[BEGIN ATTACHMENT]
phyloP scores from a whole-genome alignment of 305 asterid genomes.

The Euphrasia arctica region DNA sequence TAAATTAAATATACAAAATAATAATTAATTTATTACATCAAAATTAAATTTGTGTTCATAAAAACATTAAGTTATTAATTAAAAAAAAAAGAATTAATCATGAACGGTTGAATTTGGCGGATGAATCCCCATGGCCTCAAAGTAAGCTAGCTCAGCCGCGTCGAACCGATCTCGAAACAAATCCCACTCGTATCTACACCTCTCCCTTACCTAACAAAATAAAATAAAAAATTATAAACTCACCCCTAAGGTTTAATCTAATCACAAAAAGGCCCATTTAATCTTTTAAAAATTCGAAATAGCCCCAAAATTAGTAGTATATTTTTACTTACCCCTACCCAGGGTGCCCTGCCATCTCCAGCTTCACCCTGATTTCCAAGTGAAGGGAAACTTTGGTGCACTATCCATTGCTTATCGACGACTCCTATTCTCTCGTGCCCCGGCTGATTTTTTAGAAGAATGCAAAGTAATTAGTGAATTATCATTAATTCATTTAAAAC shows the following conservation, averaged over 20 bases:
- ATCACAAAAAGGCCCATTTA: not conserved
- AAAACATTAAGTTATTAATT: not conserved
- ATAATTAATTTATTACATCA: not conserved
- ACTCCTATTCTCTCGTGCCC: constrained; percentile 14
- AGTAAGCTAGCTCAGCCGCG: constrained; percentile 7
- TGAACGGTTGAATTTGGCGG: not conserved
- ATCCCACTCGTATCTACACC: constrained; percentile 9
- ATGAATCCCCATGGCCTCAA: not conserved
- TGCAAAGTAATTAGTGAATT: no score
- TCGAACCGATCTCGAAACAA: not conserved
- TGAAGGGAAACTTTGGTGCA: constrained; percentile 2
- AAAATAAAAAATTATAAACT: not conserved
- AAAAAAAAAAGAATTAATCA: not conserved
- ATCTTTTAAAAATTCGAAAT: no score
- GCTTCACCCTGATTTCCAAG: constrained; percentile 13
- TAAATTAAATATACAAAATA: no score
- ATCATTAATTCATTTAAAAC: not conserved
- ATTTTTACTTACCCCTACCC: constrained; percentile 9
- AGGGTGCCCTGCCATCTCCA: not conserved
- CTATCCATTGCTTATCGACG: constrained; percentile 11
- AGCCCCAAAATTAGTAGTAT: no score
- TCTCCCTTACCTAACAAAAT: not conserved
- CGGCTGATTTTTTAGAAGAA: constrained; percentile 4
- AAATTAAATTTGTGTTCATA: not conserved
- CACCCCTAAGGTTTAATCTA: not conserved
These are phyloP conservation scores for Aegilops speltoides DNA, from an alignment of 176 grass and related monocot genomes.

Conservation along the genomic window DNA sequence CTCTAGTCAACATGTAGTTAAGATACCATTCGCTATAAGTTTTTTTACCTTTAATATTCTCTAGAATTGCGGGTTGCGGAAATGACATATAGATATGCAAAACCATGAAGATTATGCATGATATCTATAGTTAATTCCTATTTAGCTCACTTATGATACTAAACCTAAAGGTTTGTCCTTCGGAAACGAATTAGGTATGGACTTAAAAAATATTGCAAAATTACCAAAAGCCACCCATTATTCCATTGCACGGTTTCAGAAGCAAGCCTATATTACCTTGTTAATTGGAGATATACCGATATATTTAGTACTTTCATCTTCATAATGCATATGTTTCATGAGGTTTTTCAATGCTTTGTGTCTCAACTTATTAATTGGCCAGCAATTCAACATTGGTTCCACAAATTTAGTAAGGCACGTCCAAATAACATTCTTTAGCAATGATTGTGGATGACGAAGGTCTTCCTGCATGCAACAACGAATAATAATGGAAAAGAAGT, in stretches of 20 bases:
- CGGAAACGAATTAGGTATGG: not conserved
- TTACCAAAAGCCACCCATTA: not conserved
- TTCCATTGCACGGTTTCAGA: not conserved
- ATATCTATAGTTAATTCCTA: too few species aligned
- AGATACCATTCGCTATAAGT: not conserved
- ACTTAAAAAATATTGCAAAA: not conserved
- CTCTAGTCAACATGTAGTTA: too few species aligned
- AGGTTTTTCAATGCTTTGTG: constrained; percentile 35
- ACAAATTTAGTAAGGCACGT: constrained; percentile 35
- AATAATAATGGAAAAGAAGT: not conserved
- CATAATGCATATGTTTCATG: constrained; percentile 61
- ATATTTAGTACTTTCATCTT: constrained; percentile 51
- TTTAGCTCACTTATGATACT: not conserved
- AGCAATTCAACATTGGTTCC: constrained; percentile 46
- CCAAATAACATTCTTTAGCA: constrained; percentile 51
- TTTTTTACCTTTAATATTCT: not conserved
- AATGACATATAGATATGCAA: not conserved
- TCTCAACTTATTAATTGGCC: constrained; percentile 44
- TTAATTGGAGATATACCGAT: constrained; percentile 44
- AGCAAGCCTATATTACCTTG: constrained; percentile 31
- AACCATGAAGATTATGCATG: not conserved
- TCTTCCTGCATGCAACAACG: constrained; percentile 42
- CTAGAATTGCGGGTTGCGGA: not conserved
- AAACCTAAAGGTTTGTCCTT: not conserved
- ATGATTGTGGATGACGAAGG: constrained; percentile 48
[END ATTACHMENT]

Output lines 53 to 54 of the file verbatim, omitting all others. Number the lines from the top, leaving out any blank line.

- AAACCTAAAGGTTTGTCCTT: not conserved
- ATGATTGTGGATGACGAAGG: constrained; percentile 48